When many people think of pharmacy positions, the first thing that comes to mind is the friendly face who fills their prescriptions at the local drug store. However, retail pharmacy jobs are not the only positions out there for pharmacists and pharmacy techs to take advantage of. There are many jobs available in hospital pharmacies and though you might think they are the same, these jobs can be vastly different. Here is what you can expect in a hospital pharmacy versus a retail pharmacy.
One of the first things to consider when looking at hospital pharmacy versus retail pharmacy work is the pay scale. Typically, those who work in a hospital pharmacy receive a higher rate of pay than those in a retail pharmacy. In some cases, the difference can be as much as 20%! There is more than just the prestige of working in a hospital behind this pay differential, however.
Some positions in a retail pharmacy may not require certification and license, while nearly every job in a hospital pharmacy will involve certification. In a retail setting, many pharmacy techs may receive on the job training, while in a hospital pharmacy, there are board certifications that will have to be obtained before starting work. This can vary in some areas or with specific retailers.
Though there are a handful of retail pharmacies that are open and dispensing 24 hours a day, in most cases, there are specific business hours. Those who work in a hospital setting may be required to work overnight shifts, weekend hours, holiday hours, and maybe frozen during a very busy period or if someone calls out sick, as required by the hospital.
Those in a retail pharmacy will interact with a wide variety of people throughout their day. From the doctors and nurses who are managing prescriptions in the office to their patients who are picking up medications and asking for advice, personal interactions are constant. In a hospital pharmacy, it is rare for the pharmacist or techs to ever interact with patients. They work closely with doctors and nurses to determine dosage and course of treatment but do not often interact with patients.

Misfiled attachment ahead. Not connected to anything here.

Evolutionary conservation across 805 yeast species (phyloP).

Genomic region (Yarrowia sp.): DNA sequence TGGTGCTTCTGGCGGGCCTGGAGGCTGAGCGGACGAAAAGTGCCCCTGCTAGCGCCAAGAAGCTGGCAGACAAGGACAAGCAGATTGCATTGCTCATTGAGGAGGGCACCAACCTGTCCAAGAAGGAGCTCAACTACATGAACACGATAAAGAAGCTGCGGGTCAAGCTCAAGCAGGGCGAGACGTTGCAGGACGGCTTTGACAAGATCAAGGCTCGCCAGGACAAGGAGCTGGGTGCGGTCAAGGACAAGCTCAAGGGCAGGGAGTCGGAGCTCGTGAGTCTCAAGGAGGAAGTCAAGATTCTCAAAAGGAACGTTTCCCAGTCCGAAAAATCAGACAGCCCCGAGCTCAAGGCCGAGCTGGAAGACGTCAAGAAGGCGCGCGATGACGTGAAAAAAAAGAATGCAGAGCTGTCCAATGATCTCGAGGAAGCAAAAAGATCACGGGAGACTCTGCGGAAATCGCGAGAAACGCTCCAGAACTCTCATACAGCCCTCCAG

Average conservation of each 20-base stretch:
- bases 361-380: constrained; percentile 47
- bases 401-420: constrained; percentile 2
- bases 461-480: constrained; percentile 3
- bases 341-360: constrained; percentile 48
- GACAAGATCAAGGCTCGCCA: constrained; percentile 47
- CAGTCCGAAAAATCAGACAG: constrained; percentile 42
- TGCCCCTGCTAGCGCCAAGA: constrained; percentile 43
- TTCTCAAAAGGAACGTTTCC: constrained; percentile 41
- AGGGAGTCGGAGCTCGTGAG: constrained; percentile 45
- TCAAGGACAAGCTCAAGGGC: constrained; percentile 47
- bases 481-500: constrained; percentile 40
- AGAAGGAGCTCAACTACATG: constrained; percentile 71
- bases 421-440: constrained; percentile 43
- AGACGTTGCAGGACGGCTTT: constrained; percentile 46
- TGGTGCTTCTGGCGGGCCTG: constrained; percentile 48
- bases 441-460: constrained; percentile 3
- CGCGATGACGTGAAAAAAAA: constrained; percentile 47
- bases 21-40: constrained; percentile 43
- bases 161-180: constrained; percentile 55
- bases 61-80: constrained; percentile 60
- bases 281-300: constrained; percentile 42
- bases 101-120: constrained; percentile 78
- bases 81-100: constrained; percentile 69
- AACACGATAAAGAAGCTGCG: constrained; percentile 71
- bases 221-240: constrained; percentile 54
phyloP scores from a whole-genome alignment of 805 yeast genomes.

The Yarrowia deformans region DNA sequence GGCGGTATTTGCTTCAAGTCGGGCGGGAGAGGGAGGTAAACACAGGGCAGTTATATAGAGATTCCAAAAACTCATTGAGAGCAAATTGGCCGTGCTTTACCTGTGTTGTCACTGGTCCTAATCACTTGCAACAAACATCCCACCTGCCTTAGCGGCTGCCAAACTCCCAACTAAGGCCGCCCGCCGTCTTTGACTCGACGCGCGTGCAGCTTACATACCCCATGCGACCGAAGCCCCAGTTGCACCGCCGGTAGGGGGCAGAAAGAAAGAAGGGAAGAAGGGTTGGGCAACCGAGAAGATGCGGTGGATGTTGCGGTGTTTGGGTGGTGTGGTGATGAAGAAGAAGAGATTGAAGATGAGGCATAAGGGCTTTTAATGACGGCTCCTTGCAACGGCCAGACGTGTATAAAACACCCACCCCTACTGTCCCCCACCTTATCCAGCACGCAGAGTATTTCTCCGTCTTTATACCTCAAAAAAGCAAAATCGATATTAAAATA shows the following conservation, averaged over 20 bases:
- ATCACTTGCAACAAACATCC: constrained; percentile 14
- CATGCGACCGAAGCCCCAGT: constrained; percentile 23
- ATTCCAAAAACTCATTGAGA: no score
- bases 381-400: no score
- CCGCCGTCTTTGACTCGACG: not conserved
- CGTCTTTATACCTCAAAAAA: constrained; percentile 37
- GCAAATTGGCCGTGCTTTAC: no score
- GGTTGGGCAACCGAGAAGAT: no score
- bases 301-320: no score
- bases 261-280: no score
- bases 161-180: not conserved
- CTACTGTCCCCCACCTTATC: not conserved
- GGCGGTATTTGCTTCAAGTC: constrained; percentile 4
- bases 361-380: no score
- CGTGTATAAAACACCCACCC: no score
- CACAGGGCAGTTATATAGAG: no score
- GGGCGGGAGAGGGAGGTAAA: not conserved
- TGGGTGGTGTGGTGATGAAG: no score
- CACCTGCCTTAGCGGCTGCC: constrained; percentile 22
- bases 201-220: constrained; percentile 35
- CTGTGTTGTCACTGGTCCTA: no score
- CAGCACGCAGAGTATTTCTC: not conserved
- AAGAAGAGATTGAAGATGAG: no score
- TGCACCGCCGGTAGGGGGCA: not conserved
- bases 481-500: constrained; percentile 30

Though the base duties of preparing and dispensing medications are the same in both retail and hospital settings, the intensity of the work is higher in a hospital setting, with IV medications and heavy courses of treatment to prepare. Retail pharmacists are dispensing medications that can be handled by the consumer, plus are consulting with them on possible interactions, side effects, and ensuring that they have everything they need to treat their condition at home.
Once you compare the hospital pharmacy versus retail pharmacy job descriptions, it might be easier to decide which job is the best fit for you. You’re equipped to play up your strengths and interests and know how to answer interview questions as you continue on your quest to find the perfect pharmacy job.
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